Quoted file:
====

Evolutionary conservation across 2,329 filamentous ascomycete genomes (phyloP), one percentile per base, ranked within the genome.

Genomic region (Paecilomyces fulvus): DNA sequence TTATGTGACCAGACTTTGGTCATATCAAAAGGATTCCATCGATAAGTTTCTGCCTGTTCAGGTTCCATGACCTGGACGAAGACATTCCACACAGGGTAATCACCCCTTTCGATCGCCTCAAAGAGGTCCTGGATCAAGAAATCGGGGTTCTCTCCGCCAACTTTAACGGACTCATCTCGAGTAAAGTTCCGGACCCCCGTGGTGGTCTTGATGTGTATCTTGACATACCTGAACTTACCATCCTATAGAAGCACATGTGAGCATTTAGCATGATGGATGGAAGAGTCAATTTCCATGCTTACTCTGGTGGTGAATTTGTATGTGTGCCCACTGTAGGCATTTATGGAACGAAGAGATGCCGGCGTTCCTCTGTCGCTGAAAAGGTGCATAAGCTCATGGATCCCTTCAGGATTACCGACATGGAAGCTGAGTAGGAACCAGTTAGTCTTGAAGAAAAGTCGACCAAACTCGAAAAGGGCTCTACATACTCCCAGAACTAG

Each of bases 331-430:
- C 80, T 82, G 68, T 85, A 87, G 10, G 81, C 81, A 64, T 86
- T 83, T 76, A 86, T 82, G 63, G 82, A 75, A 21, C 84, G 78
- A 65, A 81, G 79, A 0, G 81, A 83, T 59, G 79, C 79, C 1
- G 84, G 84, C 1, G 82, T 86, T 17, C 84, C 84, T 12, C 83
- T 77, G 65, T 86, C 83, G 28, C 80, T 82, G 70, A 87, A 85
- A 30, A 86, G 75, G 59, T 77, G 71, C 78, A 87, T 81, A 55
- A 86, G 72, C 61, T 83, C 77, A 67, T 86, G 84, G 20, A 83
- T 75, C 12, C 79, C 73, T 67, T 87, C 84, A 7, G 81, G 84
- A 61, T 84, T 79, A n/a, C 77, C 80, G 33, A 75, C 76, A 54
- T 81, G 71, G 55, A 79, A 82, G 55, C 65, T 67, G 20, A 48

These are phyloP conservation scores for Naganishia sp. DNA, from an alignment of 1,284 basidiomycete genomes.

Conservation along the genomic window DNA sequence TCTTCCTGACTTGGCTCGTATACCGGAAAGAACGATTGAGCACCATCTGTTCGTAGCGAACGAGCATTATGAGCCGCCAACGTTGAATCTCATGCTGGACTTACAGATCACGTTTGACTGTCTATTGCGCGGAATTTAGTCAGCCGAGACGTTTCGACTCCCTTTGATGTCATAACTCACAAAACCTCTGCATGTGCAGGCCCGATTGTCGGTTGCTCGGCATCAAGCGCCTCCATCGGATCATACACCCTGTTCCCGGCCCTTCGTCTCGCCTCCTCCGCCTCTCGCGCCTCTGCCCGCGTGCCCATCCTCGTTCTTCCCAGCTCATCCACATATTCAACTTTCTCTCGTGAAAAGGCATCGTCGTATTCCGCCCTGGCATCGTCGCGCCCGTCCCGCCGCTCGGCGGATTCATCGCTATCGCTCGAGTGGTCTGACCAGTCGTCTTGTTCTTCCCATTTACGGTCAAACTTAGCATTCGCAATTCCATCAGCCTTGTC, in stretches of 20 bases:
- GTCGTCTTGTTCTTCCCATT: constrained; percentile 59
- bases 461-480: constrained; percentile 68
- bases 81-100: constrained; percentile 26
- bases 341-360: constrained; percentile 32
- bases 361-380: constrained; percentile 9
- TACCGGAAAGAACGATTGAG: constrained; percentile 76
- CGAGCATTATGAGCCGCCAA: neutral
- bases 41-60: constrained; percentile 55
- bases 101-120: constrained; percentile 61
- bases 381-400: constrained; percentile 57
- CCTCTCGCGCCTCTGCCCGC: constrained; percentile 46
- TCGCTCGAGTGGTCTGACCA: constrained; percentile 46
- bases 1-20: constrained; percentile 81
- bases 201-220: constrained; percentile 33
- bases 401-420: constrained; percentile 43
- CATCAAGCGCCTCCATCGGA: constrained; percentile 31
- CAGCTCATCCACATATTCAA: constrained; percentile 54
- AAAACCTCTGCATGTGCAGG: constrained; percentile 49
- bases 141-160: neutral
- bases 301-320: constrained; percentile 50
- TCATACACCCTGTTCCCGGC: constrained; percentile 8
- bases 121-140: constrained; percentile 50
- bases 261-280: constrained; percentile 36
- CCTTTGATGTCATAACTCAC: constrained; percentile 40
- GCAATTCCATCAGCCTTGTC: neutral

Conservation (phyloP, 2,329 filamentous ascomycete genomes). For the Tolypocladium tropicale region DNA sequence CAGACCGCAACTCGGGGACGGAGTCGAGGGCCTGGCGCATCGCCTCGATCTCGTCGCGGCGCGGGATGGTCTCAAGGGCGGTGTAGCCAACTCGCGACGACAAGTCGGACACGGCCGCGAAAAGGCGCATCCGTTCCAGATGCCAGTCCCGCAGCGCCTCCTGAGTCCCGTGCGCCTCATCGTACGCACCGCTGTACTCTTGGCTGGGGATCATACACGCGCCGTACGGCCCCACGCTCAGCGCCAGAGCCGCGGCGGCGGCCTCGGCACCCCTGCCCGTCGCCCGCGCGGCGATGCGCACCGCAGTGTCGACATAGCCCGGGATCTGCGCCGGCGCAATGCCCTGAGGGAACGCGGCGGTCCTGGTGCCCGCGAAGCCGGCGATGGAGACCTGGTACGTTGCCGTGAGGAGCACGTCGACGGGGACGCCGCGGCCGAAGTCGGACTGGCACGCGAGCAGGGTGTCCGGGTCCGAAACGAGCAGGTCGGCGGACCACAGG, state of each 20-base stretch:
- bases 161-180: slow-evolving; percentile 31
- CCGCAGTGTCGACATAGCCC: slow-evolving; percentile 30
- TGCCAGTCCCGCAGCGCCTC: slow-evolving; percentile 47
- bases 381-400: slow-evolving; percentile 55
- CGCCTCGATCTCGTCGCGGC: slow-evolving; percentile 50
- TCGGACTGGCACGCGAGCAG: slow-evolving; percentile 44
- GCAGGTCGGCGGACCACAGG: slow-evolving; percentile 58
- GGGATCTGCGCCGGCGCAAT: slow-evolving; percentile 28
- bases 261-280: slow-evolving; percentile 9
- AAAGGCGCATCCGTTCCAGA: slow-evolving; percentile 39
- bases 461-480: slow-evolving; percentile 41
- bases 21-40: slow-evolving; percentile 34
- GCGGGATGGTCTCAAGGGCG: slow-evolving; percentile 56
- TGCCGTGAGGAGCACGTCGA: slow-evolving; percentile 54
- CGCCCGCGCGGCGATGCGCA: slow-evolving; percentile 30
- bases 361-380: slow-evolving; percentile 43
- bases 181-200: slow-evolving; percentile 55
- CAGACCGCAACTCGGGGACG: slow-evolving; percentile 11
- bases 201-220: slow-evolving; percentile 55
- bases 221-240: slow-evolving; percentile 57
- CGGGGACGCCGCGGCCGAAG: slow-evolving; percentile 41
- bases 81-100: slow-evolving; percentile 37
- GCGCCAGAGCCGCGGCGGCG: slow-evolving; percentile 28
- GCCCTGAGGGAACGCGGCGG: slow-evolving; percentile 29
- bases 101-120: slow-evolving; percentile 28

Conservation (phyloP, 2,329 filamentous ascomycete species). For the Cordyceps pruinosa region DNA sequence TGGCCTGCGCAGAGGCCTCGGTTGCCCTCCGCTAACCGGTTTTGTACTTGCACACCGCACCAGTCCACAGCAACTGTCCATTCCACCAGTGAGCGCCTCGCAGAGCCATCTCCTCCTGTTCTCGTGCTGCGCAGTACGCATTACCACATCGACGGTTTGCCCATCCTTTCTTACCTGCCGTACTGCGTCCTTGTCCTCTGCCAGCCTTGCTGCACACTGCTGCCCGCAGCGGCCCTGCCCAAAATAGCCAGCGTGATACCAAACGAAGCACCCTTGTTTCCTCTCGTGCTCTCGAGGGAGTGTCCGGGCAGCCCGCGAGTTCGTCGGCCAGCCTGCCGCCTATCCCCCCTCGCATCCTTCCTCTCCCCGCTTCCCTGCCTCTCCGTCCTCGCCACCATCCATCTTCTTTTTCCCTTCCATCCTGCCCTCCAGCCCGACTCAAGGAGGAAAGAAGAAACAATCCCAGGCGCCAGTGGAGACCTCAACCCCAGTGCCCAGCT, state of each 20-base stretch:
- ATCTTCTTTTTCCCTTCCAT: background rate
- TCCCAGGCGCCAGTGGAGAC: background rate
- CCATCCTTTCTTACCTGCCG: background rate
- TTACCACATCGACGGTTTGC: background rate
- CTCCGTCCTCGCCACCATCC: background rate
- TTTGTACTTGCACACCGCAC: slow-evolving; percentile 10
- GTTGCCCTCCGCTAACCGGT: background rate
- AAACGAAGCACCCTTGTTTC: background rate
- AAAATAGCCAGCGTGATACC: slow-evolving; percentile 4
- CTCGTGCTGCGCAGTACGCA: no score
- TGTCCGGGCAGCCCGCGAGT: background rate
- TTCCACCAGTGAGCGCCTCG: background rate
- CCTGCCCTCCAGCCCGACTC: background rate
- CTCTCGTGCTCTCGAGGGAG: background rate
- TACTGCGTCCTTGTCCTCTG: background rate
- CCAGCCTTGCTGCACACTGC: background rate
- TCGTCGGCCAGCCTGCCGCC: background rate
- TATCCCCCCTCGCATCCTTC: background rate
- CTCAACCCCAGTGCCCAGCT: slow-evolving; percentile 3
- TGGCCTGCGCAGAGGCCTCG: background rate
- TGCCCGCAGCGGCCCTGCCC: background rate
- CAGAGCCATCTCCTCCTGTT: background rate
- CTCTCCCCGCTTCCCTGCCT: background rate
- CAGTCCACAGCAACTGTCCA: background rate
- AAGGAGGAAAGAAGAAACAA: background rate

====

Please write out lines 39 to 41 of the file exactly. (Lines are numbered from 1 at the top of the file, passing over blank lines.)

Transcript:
- CCTTTGATGTCATAACTCAC: constrained; percentile 40
- GCAATTCCATCAGCCTTGTC: neutral

Conservation (phyloP, 2,329 filamentous ascomycete genomes). For the Tolypocladium tropicale region DNA sequence CAGACCGCAACTCGGGGACGGAGTCGAGGGCCTGGCGCATCGCCTCGATCTCGTCGCGGCGCGGGATGGTCTCAAGGGCGGTGTAGCCAACTCGCGACGACAAGTCGGACACGGCCGCGAAAAGGCGCATCCGTTCCAGATGCCAGTCCCGCAGCGCCTCCTGAGTCCCGTGCGCCTCATCGTACGCACCGCTGTACTCTTGGCTGGGGATCATACACGCGCCGTACGGCCCCACGCTCAGCGCCAGAGCCGCGGCGGCGGCCTCGGCACCCCTGCCCGTCGCCCGCGCGGCGATGCGCACCGCAGTGTCGACATAGCCCGGGATCTGCGCCGGCGCAATGCCCTGAGGGAACGCGGCGGTCCTGGTGCCCGCGAAGCCGGCGATGGAGACCTGGTACGTTGCCGTGAGGAGCACGTCGACGGGGACGCCGCGGCCGAAGTCGGACTGGCACGCGAGCAGGGTGTCCGGGTCCGAAACGAGCAGGTCGGCGGACCACAGG, state of each 20-base stretch: